The hub named for Mildred Wiley will include a campus garden, a horti-center, a health and wellness park for walking and sitting, two health and wellness areas for fitness, and a cafe. (Provided)
Mildred Wiley

Bethel New Life is honoring the late and beloved community leader Mildred Wiley by naming an urban farm and wellness hub after her.

A virtual design workshop was held earlier this week to get input from residents on the design of the hub, which is located in the 4900 block of West Thomas and Division streets and bordered by Lamon and Lavergne avenues.

Monday night’s virtual workshop featured speakers from Bethel New Life and staff from partnering organization Chicago Botanic Garden. They spoke about the importance of wellness, which was defined as “the act of practicing healthy habits to attain better physical and mental outcomes; so instead of surviving you’re thriving.”

Residents were invited to learn more about the hub as well as take part in a live poll where they got the chance to vote on designs for the interior and exterior spaces.

The hub includes a campus garden, a horti-center, a health and wellness park for walking and sitting, and two health and wellness areas for fitness, and a cafe.

There are eight garden plots run by residents, a hoop house and 2,500 square feet of diversified vegetable production.

Produce will be sold on site at a seasonal weekly farm stand through VeggieRx in partnership with the PCC Wellness Center.

Vincent Gomez, manager of Horticultural Therapy Services at the Chicago Botanic Garden, said plants provide a more comfortable living and work space for a community.

“Humans have an innate connection to natural space,” Gomez said. “Plants provide a positive physical environment.”

Wiley died two years ago, leaving a legacy of community activism and social justice.

The Austin native helped create Austin Coming Together, and she worked at Bethel New Life for nearly two decades.

In a statement made shortly after her death in 2019, Ed Coleman, then president and CEO of Bethel New Life, referred to the Wiley as someone who “cared deeply about community” and was heavily involved in activities to improve the quality of life not only in the Austin neighborhood but others as well.

“The legacy of Mildred Wiley will always be ingrained in all that we do,” Coleman said then.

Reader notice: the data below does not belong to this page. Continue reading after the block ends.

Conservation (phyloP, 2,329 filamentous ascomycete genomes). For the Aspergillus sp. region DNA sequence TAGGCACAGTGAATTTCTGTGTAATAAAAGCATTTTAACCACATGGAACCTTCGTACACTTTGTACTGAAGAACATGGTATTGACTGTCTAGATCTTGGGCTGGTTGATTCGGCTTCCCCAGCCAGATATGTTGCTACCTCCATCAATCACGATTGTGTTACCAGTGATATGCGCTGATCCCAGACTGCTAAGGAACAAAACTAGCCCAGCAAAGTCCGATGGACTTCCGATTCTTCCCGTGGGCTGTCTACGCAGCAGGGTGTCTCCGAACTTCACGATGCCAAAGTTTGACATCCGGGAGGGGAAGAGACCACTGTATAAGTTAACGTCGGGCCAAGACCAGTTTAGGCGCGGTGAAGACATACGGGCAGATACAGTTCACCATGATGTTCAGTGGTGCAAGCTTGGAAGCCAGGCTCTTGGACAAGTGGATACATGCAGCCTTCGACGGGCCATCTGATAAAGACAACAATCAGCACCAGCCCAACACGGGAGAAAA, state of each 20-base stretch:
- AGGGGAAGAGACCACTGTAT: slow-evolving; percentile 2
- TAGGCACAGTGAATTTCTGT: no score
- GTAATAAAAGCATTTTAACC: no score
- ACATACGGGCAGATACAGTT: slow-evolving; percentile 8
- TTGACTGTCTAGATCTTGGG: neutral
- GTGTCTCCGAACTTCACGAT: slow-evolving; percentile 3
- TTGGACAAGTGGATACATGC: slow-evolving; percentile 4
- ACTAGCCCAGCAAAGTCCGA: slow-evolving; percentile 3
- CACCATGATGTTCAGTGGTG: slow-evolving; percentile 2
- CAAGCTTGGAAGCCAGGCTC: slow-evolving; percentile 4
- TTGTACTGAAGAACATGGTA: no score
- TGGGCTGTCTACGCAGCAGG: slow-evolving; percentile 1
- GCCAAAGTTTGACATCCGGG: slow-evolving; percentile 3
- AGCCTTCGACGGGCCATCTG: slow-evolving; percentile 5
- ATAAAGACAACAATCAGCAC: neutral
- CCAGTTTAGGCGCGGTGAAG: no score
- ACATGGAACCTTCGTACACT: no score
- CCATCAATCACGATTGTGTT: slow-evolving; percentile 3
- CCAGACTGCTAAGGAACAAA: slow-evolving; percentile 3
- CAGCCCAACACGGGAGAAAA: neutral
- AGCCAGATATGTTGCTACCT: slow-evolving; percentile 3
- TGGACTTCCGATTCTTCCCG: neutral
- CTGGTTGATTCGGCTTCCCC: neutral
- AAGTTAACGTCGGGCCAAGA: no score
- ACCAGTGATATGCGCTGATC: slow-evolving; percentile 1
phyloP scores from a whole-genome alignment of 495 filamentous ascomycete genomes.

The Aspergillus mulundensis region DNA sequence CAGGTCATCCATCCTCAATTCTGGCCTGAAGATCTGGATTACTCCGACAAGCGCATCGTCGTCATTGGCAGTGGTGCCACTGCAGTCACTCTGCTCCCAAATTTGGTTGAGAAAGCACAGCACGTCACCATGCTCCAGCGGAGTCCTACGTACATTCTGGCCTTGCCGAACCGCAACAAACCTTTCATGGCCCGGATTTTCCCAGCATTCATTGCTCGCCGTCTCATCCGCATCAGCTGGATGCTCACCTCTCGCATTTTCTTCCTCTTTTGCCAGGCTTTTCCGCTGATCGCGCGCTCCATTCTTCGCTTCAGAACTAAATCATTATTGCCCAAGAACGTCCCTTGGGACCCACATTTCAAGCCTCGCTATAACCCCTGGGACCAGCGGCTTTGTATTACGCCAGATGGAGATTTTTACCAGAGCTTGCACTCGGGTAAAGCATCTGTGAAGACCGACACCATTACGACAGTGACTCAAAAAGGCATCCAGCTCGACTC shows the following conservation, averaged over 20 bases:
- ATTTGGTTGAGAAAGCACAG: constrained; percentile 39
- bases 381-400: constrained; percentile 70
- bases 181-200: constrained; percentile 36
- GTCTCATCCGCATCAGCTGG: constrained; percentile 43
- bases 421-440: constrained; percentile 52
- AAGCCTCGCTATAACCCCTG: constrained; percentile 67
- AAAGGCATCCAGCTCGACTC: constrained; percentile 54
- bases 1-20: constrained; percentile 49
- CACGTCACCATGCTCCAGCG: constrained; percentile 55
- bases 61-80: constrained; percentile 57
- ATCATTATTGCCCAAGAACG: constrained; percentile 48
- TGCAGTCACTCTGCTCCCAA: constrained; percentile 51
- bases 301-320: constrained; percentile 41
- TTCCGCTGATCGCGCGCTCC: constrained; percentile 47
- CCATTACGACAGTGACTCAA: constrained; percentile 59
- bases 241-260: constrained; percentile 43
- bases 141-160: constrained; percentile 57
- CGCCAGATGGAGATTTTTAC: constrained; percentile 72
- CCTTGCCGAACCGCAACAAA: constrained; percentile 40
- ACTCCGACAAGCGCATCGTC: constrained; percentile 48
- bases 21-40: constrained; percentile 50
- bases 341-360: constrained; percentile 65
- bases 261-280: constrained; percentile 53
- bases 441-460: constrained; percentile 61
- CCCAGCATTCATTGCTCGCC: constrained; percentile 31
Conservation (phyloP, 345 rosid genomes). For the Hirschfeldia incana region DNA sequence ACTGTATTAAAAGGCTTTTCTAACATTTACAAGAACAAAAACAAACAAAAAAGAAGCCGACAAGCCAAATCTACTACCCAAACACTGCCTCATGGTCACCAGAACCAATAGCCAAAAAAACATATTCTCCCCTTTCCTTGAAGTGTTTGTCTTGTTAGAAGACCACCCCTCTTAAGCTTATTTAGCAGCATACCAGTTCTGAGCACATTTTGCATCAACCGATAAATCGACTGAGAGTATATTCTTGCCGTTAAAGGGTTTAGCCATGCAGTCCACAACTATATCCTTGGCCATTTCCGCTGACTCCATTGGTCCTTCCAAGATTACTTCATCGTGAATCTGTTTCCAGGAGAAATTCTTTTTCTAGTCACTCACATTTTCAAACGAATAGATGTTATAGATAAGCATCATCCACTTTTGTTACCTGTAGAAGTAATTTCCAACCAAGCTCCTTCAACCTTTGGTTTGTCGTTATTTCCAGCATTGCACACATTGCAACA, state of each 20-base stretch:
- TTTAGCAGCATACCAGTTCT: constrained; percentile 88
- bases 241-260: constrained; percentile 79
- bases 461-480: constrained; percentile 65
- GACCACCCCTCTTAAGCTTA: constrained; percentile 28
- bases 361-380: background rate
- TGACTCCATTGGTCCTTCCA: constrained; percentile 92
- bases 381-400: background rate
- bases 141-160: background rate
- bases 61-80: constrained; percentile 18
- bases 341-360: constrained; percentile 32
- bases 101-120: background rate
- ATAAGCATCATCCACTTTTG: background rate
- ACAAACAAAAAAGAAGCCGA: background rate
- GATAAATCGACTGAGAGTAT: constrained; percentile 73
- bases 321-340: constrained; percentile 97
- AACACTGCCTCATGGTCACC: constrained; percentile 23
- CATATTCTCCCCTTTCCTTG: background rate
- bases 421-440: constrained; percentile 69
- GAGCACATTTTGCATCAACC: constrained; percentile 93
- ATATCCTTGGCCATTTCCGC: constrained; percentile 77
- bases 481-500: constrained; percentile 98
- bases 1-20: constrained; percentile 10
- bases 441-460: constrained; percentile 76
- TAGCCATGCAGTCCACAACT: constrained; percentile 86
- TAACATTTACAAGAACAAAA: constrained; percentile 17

This week, current Bethel New Life CEO Sharif Walker reflected on Wiley’s dedication to bettering her community in a statement to AustinTalks:

“Mildred Wiley’s intense commitment to Austin residents, families and community represented everything we wanted Bethel New Life’s work in the health and wellness space to reflect today and into the future. She wanted so much more than mere survival. She wanted to see this community and the people within it thrive.”

Walker said the new garden is another way to meet Wiley’s vision by engaging community members in programs that prioritize health and wellness.

Seniors will have access to horti-therapy, and youth and adults will have a pathway to horticulture careers.

Walker considered Wiley a mentor. She recruited Walker as a founding member on Austin Coming Together’s board of directors, where he served as chairman.

“Our initial board meetings occurred in a small conference room on Bethel New Life’s campus where she served as senior director of community services. It was a full circle journey when I assumed the role of president and CEO of Bethel in July of 2020,” Walker said.

Deborah Williams, a co-worker of Wiley’s at Bethel New Life, remembers her as a person who was passionate about being involved in social justice groups across the West Side.

Williams, a community outreach and engagement specialist at Habilitative Systems Inc., was the first recipient of the Mildred Wiley Community Fire Award for being an outstanding resident dedicated to the Austin community.

“She was out in the trenches of the community, sharing information on health services and promoting a healthy lifestyle, especially for seniors.” 


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